March 2019 Health Newsletter

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» Chiropractic Reduces Falling Risk in the Elderly
» Reducing Risk of Recurring Low Back Pain for Office Workers
» New Study Finds Obese Seniors Can Improve Disability with Diet and Exercise
» Even Bad Cholesterol in the Moderate Range Can Spell Early Death

Chiropractic Reduces Falling Risk in the Elderly

 

Chiropractic Care Improves Senses and Reduces Risks of

Falling in the Elderly Population

 

By: Mark Studin DC, FASBE(C), DAAPM, DAAMLP

William J. Owens DC, DAAMLP

 

As our population ages, our most senior are being told that their heart diseases or cancers won’t be as likely to cause death as sequella from a fall. Therefore, doctors are urging that sect of population to rely more and more on canes, walkers and other devices to help offer greater support when balance issues become even slightly problematic. According to Holt et. Al (2016) “Falls account for more than 80% of injury related hospital admissions in people older than 65 years and they are the leading cause of injury related death in older adults. Approximately 30%-40% of community-dwelling older adults suffer from at least 1 fall per year.” (pg. 267)

 

Holt et. al. listed the following risks associated with falls

  1. Lower limb weakness
  2. Recent History of Falling
  3. Gait Deficits
  4. Deterioration of the sensorimotor system that occurs regularly with normal aging

 

The National Institute of Health (NIH) expanded the list of risk factors in older adults to include:

  1. Muscle weakness
  2. Balance and gait
  3. Blood pressure drops
  4. Postural hypotension
  5. Reflexes slower
  6. Foot problems
  7. Sensory problems
  8. Vision issues
  9. Confusion
  10. Medications

(http://nihseniorhealth.gov/falls/causesandriskfactors/01.html)

 

Comparatively speaking, both the Holt et. Al. and the NIH are in agreement that falling can be a multifactorial issue with often no single cause or solution. However, if an older person, who has one or more of the above risk factors can minimize those risks, the likelihood of falling can be decreased and potentially extend their life. Holt et. al. continued “There is however, a growing body of basic science evidence that suggests that chiropractic care may influence sensory and motor systems that potentially have an impact on some of the neuromuscular risk factors associated with falling.” (pg. 268) In short, the evidence has suggested that chiropractic can reduce the risk of falling in older adults.

 

Holt et. al. found that the mechanisms where chiropractic may influence sensorimotor functions are:

  1. Neuroplastic processes in the central nervous system through altered afferent input.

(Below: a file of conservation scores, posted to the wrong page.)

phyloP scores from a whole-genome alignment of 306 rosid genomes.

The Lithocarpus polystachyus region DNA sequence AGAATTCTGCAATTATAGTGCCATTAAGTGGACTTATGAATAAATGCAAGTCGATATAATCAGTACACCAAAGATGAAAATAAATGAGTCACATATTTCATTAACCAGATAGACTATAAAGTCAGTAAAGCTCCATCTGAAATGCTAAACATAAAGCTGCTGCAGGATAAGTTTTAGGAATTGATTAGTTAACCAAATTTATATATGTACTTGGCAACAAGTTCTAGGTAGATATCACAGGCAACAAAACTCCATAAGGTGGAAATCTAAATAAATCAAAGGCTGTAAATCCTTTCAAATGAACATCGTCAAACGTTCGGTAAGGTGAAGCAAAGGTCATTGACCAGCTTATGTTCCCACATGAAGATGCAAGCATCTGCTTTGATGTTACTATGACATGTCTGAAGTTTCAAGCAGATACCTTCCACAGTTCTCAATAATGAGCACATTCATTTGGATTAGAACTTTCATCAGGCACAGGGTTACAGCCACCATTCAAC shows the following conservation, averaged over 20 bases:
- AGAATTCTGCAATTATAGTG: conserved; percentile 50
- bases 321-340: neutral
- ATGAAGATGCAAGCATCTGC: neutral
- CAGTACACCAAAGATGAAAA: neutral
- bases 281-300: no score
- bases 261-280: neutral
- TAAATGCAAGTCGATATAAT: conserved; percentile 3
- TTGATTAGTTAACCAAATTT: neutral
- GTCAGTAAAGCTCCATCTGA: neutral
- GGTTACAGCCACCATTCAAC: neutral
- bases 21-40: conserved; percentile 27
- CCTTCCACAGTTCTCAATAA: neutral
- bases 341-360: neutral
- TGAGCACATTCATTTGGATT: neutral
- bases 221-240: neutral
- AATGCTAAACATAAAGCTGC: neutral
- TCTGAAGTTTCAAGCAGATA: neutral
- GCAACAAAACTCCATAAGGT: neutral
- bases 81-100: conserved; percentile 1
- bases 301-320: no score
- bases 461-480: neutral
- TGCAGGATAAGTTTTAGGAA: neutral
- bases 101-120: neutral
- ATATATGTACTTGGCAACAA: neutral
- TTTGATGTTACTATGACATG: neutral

2. Pain and altered cognition as a result with respect to attention focus and physical function
  3. Muscle strength and muscle activity patters
  4. Deterioration of the sensorimotor system that occurs regularly with normal aging

Looking at those neuroplastic processes or effects of chiropractic on the central nervous system, Gay et al. (2014) reported, “…pain-free volunteers processed thermal stimuli applied to the hand before and after thoracic spinal manipulation (a form of MT).  What they found was that after thoracic manipulation, several brain regions demonstrated a reduction in peak BOLD [blood-oxygen-level–dependent] activity. Those regions included the cingulate, insular, motor, amygdala and somatosensory cortices, and the PAG [periaqueductal gray regions]” (p. 615). In other words, thoracic adjustments produced direct and measureable effects on the central nervous system across multiple regions, which in the case of the responsible for the processing of emotion (cingulate cortex, aka limbic cortex) are regarding the insular cortex which also responsible for regulating emotion as well has homeostasis. The motor cortex is involved in the planning and execution of voluntary movements, the amygdala’s primary function is memory and decision making (also part of the limbic system), the somatosensory cortex is involved in processing the sense of touch (remember the homunculus) and, finally, the periaqueductal gray is responsible for descending pain modulation (the brain regulating the processing of painful stimuli).

 

This is a major step in showing the global effects of the chiropractic adjustment, particularly those that have been observed clinically, but not reproduced in large studies.  “The purpose of this study was to investigate the changes in FC [functional changes] between brain regions that process and modulate the pain experience after MT [manual therapy]. The primary outcome was to measure the immediate change in FC across brain regions involved in processing and modulating the pain experience and identify if there were reductions in experimentally induced myalgia and changes in local and remote pressure pain sensitivity” (Gay et al., 2014, p. 615).